Stanley Abercrombie -- Interior Design, 10/1/2010 12:52:00 PM
Lifting the Curtain on Design
by Vicente Wolf
New York: Monacelli Press, $50
224 pages, 180 color illustrations
Travel and photography, Vicente Wolf's two passions, come together in this beautiful book, his third. Throughout its pages, the Interior Design Hall of Fame member's residential projects, captured by his own camera, are accompanied and enriched by his distinctive views on life and design. He writes of his "yearly trips off the beaten path" and gives us pictorial samplings of three: to Bhutan to "hear the temple bells and smell the incense and breathe that fresh, sweet air," to Papua New Guinea to visit "tribes that were still living in complete isolation," and to Namibia to see "the tallest sand dunes in the world." Thus refreshed and inspired, he goes to work, producing interiors that are spare and contemporary but spiced with unexpected relics from other places and times.
The text and occasional before-and-after floor plans explain the spaces, pleasingly personalized by Wolf's remarks. On the idea of spareness, for example: "I've learned that an empty room can work perfectly well. If the architecture is strong and balanced, it is already giving you the emotion of the space. It may not need much to make it work even better." Conversely, on oversimplifying: "A room that has only one thought, and one note, never works." On the mix of old and new: "A piece doesn't have to be 500 years old to be valuable to me. It doesn't matter if it's a Louis XVI chair or a crude African stool. I just want something that speaks of another culture or another time." On trends: "If you do a room and buy everything new, it's too homogenous. And it's dated as soon as you finish, because next week the design world will be on to something else."
Design Research: The Store That Brought Modern Living to American Homes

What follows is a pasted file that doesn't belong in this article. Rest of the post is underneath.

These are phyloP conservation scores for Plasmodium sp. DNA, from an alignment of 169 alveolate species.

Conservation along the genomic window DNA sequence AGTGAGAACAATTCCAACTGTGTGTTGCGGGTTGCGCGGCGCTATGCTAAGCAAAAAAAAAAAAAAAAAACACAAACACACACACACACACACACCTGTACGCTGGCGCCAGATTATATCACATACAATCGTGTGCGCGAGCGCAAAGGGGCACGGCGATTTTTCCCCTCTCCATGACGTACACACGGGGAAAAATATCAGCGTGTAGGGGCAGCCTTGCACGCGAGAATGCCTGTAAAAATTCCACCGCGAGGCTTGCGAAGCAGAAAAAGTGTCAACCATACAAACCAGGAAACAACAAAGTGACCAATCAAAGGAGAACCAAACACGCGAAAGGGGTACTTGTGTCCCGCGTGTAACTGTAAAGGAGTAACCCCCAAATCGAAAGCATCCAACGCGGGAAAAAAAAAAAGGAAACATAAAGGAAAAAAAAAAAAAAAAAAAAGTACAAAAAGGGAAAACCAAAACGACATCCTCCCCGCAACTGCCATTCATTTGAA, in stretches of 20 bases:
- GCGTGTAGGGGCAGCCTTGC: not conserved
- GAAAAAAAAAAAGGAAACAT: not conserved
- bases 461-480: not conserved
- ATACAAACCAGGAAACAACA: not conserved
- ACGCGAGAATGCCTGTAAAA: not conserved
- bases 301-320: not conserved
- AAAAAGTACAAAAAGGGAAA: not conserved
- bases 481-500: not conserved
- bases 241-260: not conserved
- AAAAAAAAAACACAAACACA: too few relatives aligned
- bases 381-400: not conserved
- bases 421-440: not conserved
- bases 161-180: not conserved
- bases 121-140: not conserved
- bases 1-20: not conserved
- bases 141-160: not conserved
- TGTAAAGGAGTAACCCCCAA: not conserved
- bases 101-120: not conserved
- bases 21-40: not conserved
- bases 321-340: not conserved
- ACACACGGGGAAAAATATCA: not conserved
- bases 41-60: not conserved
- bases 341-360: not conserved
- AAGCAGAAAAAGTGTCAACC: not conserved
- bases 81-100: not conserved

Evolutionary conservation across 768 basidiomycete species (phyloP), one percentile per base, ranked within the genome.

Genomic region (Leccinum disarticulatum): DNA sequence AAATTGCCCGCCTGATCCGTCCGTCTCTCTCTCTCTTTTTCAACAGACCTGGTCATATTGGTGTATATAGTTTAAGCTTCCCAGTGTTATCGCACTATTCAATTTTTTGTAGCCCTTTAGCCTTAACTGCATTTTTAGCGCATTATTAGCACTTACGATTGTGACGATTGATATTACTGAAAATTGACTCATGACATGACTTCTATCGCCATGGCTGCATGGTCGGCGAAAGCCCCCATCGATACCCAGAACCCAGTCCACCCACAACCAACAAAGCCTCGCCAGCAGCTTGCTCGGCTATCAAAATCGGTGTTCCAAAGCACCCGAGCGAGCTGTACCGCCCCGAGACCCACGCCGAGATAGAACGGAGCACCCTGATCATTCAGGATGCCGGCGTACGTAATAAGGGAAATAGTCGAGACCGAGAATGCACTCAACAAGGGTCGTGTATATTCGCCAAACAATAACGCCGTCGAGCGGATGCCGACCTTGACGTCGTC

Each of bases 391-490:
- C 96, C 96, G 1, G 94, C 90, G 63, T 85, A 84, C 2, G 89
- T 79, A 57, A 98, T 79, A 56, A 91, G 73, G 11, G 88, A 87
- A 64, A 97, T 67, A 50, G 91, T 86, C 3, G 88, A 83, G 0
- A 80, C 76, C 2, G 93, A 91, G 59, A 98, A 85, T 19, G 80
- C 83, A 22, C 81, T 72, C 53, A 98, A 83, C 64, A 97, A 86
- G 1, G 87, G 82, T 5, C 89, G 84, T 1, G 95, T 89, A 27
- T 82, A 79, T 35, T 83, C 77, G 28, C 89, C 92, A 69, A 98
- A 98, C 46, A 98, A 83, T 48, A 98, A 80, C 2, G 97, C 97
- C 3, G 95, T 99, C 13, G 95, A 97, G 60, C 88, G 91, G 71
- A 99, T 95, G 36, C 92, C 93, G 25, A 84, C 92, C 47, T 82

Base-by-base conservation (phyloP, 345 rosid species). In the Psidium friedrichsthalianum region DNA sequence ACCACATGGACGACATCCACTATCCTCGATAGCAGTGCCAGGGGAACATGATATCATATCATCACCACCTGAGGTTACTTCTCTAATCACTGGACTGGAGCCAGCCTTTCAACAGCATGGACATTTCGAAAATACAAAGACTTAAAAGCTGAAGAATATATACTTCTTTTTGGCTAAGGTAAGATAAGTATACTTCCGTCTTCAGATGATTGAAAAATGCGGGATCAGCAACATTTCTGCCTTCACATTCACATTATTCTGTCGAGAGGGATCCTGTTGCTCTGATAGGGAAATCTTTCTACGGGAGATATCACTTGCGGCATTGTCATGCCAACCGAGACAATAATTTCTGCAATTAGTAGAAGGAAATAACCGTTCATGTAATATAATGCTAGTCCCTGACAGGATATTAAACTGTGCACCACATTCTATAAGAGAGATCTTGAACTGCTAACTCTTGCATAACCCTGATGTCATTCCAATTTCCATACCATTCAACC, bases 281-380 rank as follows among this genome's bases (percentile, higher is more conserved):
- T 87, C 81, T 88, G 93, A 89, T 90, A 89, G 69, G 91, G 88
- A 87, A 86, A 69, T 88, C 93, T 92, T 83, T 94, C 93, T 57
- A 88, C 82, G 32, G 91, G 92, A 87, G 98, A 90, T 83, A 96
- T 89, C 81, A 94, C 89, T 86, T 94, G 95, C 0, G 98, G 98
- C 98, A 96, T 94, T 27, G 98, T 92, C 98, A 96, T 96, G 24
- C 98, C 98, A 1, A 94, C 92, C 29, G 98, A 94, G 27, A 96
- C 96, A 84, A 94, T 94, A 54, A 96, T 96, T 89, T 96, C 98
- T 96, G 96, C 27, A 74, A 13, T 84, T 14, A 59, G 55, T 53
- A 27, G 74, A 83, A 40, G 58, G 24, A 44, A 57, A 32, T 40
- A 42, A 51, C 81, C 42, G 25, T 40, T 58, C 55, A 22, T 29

by Jane Thompson and Alexandra Lange
San Francisco: Chronicle Books, $50
192 pages, 250 color illustrations
As Design Within Reach founder Rob Forbes says in his foreword to this book, "Design Research. I loved the name the first time I heard it. I grasped the notion that design was not about superficial styling but rather about a process, an investigation, a try-out, and a passion based in creativity and discovery." The store invited customers "to think differently, to be bold, and to live differently. . . . If you hear the words ‘modern lifestyle' and do not connect the dots to Design Research, then you are either too old with a fading memory or too young to know who's your daddy." For those too old or too young, the subsequent chapters will be a revelation. Those in between will encounter a generous, skillful, exuberant salute to one of the great institutions of modern design history-and will recall the exhilaration in 1953 when architect Benjamin Thompson opened Design Research in Cambridge, Massachusetts, then expanded to New York.
The book's design, credited to Pentagram, is unsurprisingly stunning. There are impressive images of the award-winning Cambridge store as well as the Manhattan outposts. Even more images show the products that were sold there and how they were displayed. In addition, almost 70 staff members, supporters, and friends offer brief remembrances, all skillfully assembled by journalist-historian Alexandra Lange and Jane Thompson herself, the 2010 winner of the National Design Award for lifetime achievement.
What They're Reading...
- Alexis Readinger, founder of Preen
Ant Farm 1968-1978
by Constance M. Lewallen and Steve Seid
Berkeley: University of California Press, $32
201 pages, 184 illustrations (88 color)
When Alexis Readinger was growing up in Fort Worth, she'd often catch an odd view from the backseat of the family car: 10 Cadillacs partially buried, nose down, in the middle of a barren plain outside Amarillo, Texas. The evocative installation, Cadillac Ranch, remained a mystery to her, however, until she picked up Constance M. Lewallen and Steve Seid's overview of the work of Ant Farm, the radical and revolutionary 1960's collective behind the cars. "I'm such a fan of the utopian explorations from that period," Readinger says. Now a hospitality designer in Los Angeles, she adds that she's especially taken with Ant Farm's experiments using inflatable materials: "My dream would be to do groups of eco-pods in different environments, for example surfing or snowboarding resorts." For the moment, she'll console herself with L.A. projects including a Sweet Lady Jane bakery and a Steven Webster flagship combining a jewelry boutique and a private-event space. -Deborah Wilk